Worship and its practices occupy a central place in every religious tradition, from Christianity and Judaism to Buddhism and Hinduism. Understanding aesthetics in religion requires paying attention to the role of the human body and its artistry in devotional acts, such as the use of paintings and sculptures as aids to prayer and meditative practices. Artistic means are employed in communal worshiping traditions; sacred rituals involve artistic expressions such as dance, song, poetry, story, images, and symbolic acts. This article examines artistry and aesthetics in modern and postmodern liturgy and worship practices of the world’s religious traditions. It first looks at scholarly sources that provide evidence on the aesthetic dimensions of liturgy. It then discusses the history of worship, whether communal or individual, in a cultural context, along with the concept of worship as verbal and non-verbal performance. It also considers the “art” of leading a worshiping community and concludes with a discussion of improvisation in religious worship.
Mia M. Mochizuki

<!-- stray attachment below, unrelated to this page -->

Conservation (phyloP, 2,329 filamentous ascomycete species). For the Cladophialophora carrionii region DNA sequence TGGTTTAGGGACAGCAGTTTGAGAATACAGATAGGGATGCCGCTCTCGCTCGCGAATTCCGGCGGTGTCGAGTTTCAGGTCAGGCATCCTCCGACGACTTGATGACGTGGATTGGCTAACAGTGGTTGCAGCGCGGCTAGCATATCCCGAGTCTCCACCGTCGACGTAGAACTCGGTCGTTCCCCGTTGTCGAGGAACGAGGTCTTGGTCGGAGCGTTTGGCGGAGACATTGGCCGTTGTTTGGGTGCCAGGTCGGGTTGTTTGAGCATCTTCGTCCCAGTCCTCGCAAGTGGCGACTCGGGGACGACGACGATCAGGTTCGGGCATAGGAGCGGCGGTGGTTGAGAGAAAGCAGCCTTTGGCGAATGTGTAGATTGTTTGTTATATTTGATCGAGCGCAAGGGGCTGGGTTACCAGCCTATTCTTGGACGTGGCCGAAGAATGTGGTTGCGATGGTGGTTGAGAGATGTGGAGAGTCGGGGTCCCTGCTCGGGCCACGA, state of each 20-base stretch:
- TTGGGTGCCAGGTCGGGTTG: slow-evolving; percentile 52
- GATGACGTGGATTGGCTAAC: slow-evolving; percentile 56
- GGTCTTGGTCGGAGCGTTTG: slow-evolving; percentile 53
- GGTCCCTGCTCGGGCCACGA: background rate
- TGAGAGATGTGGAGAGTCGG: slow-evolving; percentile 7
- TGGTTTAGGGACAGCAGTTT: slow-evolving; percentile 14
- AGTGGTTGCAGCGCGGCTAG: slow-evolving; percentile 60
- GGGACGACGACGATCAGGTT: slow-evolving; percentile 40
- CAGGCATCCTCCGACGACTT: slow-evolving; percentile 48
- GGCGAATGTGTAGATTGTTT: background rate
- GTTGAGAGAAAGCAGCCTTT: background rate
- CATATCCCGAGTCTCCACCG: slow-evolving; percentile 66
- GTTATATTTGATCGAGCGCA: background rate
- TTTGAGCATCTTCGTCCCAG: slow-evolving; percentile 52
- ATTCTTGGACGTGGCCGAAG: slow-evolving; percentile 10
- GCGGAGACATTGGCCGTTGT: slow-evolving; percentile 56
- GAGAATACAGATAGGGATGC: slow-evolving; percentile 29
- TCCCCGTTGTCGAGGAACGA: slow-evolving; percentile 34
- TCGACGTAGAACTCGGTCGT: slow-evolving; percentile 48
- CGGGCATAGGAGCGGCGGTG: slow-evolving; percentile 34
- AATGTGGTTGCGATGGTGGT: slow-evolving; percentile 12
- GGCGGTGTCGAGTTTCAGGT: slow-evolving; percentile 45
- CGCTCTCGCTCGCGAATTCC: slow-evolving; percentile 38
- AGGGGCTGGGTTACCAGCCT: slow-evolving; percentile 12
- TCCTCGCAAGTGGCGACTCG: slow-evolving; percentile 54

Understanding iconoclasm simply as the breaking of images fails to adequately address why reformers of all eras have sought to decapitate, maim, and otherwise erase sacred art. This chapter takes a long view of iconoclasm as the active interrogation of objects by objects—through case studies from ancient, medieval, and reformation art to today’s contemporary crises—to consider the power of religious art from the frankly object-centered perspective of “applied criticism,” censorship, and renunciation. Following a chronological overview of the many historical iconoclasms, it weighs the issues at stake through the lens of close looking, before closing with a range of objects whose hammer’s inflections intimate the potency of a methodology premised on fertile absence. Interpretation via the matrix of lack, fragility, and mystery is the proposition iconoclasm tenders whenever art and religion intersect.